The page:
The biggest change

Irene Waters asked in her challenge “Times past” (https://irenewaters19.com/times-past/) what has been the biggest change during our lifetime.

I was born in 1959 and when I grew up hardly anyone in my environment spoke English. My mother had attended a “Volksschule” where English wasn’t taught and my father went to “Realschule” where English was taught only on a very simple level.

I went to a gymnasium and thus had English lessons for 8 years. When after my Abitur in 1979 I decided to spend a year in the US it was still something unusual to do and a big adventure. If you wanted to improve your English or French you went to the UK or France as an au-pair, but not many did it, as living in a foreign country still had the flair of exclusiveness about it. Not few of my former schoolmates stayed in my hometown Lüneburg, and most, like me, have not moved far away, but live in nearby Hamburg or other towns close by.

Being able to speak English and having lived in another country has widened my horizon. Travelling has become normal for my generation, and almost everybody is having dinner in Persian, Indian, Vietnamese, Greek, Japanese, Spanish, Portugese, Italian, Turkish or Syrian restaurants.

Nowadays children start learning English at elementary school and all types of  schools teach it. Most children at gymnasium spend one or two semesters abroad, and it is not unusual that they go as far as Australia or New Zealand. Studying abroad has become common and there are many programs like “work and travel” that make it affordable for young people to see the world. At the same time we have foreign students in our schools and universities and even those, who cannot spend time abroad, will have contact with kids from other nations.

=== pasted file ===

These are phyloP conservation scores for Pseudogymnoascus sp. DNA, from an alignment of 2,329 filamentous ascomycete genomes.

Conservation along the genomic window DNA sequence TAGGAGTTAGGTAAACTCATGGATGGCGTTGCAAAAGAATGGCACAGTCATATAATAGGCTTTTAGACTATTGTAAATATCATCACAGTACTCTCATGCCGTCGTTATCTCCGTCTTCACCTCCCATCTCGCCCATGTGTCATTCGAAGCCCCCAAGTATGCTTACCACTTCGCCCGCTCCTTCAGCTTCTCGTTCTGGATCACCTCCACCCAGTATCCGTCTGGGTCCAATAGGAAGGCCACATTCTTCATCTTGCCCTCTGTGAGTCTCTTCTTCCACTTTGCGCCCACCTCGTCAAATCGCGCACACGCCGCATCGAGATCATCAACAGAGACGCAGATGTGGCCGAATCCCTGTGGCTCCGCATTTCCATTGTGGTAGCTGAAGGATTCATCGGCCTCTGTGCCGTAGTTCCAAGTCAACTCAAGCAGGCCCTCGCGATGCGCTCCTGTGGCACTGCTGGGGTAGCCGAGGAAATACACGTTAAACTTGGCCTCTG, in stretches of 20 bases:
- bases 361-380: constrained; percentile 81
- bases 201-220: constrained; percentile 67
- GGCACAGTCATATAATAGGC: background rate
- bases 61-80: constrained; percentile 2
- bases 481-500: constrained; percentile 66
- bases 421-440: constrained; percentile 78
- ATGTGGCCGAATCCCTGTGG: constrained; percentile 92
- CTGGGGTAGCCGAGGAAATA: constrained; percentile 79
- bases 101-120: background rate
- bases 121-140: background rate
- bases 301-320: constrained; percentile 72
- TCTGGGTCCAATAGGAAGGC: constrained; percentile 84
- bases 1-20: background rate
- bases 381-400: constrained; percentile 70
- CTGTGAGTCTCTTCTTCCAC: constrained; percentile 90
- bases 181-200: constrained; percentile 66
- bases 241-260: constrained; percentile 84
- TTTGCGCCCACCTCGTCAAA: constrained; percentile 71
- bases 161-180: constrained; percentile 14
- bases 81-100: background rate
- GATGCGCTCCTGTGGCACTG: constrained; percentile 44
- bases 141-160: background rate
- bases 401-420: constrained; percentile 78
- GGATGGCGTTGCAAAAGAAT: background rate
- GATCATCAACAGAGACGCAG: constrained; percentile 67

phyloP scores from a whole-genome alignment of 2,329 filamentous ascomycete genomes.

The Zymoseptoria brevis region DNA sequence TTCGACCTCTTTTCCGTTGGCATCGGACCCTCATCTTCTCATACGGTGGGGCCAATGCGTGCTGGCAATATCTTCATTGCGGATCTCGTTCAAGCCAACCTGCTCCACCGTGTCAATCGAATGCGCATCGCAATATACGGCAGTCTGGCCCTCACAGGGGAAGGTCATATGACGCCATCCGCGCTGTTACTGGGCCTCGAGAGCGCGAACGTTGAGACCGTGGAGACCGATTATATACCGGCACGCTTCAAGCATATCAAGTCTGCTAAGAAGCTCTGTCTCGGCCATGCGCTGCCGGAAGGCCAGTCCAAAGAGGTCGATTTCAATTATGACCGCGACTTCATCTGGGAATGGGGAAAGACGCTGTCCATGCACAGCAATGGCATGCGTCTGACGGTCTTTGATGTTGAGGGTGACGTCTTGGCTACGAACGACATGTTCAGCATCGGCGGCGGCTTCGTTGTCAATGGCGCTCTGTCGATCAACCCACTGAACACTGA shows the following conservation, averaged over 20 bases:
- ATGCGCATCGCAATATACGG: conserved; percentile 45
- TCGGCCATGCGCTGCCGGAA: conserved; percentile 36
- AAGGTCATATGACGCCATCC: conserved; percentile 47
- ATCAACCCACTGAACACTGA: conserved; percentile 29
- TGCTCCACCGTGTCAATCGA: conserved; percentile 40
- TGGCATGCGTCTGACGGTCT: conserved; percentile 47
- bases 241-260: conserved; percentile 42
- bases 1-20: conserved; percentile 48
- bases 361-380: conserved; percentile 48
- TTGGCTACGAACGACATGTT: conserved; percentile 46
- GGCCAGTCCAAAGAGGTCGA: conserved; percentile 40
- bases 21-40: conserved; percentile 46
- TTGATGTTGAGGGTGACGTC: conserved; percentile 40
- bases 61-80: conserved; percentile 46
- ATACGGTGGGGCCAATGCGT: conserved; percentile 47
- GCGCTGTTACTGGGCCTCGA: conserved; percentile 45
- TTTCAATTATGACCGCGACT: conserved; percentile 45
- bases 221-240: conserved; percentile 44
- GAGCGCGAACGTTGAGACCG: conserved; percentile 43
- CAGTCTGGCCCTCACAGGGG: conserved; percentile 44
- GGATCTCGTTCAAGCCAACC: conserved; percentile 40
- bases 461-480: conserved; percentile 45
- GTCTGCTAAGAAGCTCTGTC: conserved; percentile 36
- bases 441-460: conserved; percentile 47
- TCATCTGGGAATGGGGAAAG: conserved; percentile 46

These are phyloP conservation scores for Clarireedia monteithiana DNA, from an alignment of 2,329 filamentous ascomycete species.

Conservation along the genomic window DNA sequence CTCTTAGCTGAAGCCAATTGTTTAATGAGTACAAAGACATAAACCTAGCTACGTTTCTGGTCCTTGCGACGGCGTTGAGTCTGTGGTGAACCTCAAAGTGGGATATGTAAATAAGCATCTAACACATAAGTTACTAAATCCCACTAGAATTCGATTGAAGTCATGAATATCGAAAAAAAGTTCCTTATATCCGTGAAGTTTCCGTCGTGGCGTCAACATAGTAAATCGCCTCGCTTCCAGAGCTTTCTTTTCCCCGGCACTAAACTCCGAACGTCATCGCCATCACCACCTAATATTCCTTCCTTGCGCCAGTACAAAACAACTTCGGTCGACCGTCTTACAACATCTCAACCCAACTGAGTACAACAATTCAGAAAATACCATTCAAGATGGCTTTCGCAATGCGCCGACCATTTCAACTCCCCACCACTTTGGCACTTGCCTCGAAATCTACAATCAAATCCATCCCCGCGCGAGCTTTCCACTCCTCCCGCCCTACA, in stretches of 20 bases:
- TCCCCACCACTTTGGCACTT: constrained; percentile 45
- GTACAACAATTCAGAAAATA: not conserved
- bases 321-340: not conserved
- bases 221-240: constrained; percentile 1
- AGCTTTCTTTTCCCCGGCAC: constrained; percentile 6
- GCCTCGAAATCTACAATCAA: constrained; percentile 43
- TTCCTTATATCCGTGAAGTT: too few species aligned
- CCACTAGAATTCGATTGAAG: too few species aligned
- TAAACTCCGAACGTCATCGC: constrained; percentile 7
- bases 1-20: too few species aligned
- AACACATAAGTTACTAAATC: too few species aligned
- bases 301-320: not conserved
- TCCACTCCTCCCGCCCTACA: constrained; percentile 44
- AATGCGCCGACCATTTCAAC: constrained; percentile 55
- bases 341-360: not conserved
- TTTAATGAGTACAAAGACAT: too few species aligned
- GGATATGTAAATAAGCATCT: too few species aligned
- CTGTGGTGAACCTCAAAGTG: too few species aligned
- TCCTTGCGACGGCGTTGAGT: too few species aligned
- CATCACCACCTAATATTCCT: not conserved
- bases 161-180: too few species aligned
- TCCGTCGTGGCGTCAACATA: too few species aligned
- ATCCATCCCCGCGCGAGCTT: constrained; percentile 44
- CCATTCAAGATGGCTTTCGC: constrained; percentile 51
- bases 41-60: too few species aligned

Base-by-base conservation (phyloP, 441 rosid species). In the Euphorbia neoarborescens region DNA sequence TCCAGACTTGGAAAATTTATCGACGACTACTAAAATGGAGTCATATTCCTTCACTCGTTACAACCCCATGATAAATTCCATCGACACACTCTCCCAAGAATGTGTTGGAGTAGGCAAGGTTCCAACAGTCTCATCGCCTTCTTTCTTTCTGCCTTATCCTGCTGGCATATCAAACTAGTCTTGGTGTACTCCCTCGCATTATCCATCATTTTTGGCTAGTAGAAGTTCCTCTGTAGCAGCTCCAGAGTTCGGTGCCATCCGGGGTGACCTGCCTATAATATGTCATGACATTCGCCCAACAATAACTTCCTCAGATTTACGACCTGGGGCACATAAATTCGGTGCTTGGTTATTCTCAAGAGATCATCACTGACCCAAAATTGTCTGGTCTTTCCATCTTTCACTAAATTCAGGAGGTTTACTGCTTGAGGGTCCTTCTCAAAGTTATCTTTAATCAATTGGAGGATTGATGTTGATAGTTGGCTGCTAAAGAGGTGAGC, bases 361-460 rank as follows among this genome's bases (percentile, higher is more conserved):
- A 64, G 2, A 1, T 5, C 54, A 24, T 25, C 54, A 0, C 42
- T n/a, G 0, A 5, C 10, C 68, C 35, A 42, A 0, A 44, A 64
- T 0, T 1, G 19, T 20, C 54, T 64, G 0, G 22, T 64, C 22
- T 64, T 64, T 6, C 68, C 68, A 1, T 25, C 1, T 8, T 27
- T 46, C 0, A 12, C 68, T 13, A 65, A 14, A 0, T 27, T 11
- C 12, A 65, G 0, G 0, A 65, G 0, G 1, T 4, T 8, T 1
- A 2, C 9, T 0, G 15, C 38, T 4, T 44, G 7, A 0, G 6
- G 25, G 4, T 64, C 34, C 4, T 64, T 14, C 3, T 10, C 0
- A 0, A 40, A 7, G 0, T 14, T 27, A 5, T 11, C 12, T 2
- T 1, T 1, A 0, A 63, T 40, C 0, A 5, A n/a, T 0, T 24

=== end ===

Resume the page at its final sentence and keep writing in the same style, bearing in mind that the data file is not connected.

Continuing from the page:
While at school in Hamburg my younger son had friends from Indonesia, Australia and Turkey and Africa. My older son, now living in Berlin, has friends from all over the world, he has spent a year in South Africa and he has traveled to almost every continent. At the age of 29 he has seen much more of the world than I have, even though I have never been afraid to leave my familiar surroundings.

I work with a very young team. Almost all of them have spent a year in another country. Some of them are children of immigrants and bilingual. They ask for holidays because they want to attend a wedding in Britain or visit a friend in Japan. All of them are fluent in English and at least one other language. They are able and willing to communicate with people from all over the world. Many travel with “Airbnb” or are backpacking. They want to get to know other countries and make contact with people living there rather than staying in a secluded beach resort.

The generation now in their twenties is not very political. They are concentrated on their careers and on building their own lives and having fun. At the same time they are open and have contacts around the world. Social media and communication technology makes staying in touch easier. My sons’ generation has learned to respect and tolerate different cultures; they grew up with the awareness that there are different ways of living and looking at the world. I have hope that this young generation will help overcome prejudices and nationalism. We need people with intercultural competences and a self-conception of being cosmopolites. They have the potential to be the bridge and the translators between countries and cultures and contribute to peace and understanding. Every child learning at least one foreign language and the possibilities of using the language by more possibilities to travel and communicate is one of the most important changes I can think of. It could contribute to keep peace, because, after all, who wants a war (or even a trade war) causing damage to friends?